The first case deals with a juvenile delinquency case involving a dispute over restitution.
The second case, while ostensibly a child support appeal, is really an illustration of the mechanics involved in referrals between courts, in this case between Supreme Court and Family Court.
In the Matter of Michael V.
Ulster Family - McGinty
Issues: Behavioral Issues; Criminal Charges; Evidence; Juvenile Delinquency; Preponderance of the Evidence; Probation; Restitution
Cited statutes: FCA Art. 3
The child, and other individuals, gained entry to a vacant hotel and caused substantial property damage. At a hearing, the child admitted that he entered the premises without permission and that he caused property damage in excess of $250.00. The court found that, had the child been an adult, his acts would have constituted the crime of Criminal Mischief in the Third Degree. The child was adjudicated to be a juvenile delinquent, placed on a year of probation, and ordered to pay restitution in the amount of $1,500.00.
The child appealed.
The argument was that family court wrongly set restitution at $1,500.00, the maximum amount allowable by statute under FCA Article 3. However, a representative of the hotel submitted an insurance adjuster's report (which was properly admitted into evidence) at the dispositional hearing which illustrated that the property damages were well in excess of $1,500.00. This report, taken together with the child's admissions, amply supported the family court's findings.
Reynolds v. Reynolds
Warren Family - Breen
Issues: Child Support; Divorce
Cited statutes: FCA Art. 4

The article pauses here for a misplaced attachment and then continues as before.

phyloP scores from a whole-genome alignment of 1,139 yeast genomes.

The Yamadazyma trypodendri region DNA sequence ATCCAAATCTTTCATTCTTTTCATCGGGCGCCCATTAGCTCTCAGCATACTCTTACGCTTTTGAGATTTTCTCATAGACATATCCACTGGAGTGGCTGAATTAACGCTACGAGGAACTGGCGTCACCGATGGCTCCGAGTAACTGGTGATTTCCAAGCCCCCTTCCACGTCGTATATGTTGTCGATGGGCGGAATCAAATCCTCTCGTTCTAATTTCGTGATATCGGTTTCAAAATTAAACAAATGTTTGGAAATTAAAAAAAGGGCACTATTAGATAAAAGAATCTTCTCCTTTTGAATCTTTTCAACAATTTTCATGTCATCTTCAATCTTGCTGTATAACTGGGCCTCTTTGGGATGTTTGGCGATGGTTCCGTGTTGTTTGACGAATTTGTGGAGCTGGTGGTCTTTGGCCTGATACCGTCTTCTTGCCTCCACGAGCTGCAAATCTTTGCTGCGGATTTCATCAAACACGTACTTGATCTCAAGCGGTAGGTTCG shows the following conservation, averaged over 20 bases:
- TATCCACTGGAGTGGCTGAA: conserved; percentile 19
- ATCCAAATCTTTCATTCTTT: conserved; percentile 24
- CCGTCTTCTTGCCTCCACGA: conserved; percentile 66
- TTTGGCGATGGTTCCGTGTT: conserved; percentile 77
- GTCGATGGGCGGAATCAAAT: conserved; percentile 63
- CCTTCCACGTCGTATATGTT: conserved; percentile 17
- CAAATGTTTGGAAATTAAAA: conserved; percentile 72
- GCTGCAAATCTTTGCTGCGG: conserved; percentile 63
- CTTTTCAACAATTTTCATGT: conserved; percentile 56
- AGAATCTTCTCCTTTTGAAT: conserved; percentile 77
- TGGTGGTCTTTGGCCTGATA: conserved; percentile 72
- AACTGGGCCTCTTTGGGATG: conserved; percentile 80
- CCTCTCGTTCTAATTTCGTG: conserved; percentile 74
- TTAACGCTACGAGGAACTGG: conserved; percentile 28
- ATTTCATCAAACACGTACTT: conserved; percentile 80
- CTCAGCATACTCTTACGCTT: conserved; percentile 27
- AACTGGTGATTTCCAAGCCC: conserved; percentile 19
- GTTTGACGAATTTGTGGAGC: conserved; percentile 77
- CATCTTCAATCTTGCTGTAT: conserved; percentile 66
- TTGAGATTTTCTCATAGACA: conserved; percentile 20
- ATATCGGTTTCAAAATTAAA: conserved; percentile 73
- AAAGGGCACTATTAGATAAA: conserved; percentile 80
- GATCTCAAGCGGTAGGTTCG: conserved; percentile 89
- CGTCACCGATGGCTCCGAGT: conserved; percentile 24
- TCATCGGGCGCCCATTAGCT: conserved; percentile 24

The parents of two children were divorced. When Supreme Court issued the judgment of divorce, it ordered the father to pay temporary child support and referred the mother's petition for permanent child support to a support magistrate of the Family Court. After a hearing, the support magistrate issued an order of permanent support and the father filed written objections with the Family Court. Family Court, without addressing the merits of the father's written objections, simply denied the objections on the ground that the father should have appealed the support magistrate's order directly to the Third Department. The father disagreed and sought to reargue this procedural point, which was also denied by the Family Court.
The father appealed.
The remainder of the decision pertains to procedural matters found within the statutes in Article 4 of the Family Court Act. Basically, when Supreme Court refers a matter to a support magistrate, the same rules are in effect as though the Supreme Court had not referred the matter. Namely, written objections to the support magistrate's order must be filed with the Family Court and addressed by the judge. Only after a hearing on the written objections, after having addressed the substance of those objections, may a Family Court judge then issue an order either confirming the support magistrate's findings or reversing them (and, perhaps, holding another hearing). At that point, a litigant may then appeal the judge's order.
Essentially, the chain of command is from a support magistrate to a judge to an appellate judge and not, upon referral from Supreme Court to Family Court, from a support magistrate directly to an appellate judge.